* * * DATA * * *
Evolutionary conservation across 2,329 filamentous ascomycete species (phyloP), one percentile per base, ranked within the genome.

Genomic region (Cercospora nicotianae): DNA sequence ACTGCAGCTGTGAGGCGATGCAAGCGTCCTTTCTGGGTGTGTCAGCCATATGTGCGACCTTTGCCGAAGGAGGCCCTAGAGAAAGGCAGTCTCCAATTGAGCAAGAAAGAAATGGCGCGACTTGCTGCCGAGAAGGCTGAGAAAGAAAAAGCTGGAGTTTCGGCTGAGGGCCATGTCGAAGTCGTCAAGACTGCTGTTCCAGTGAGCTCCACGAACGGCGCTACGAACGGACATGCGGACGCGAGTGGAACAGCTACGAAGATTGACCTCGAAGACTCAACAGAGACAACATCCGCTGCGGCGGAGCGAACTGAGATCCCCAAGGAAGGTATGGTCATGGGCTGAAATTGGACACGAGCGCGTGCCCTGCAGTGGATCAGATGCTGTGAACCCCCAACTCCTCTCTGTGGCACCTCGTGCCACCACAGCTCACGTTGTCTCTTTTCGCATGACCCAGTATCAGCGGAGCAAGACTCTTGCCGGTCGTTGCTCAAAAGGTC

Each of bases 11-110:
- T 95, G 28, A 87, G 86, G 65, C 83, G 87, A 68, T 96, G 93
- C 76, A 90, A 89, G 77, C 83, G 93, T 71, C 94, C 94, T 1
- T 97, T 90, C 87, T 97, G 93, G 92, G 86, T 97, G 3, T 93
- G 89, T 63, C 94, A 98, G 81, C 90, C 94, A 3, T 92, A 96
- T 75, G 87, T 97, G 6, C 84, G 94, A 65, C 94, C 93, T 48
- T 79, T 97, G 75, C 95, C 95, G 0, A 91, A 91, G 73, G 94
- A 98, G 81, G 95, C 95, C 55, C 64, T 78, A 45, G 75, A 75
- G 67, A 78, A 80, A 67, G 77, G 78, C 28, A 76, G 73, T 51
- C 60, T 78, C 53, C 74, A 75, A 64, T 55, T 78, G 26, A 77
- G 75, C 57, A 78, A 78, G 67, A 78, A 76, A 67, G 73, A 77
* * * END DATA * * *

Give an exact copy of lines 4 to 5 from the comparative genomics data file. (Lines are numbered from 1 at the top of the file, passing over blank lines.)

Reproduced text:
- T 95, G 28, A 87, G 86, G 65, C 83, G 87, A 68, T 96, G 93
- C 76, A 90, A 89, G 77, C 83, G 93, T 71, C 94, C 94, T 1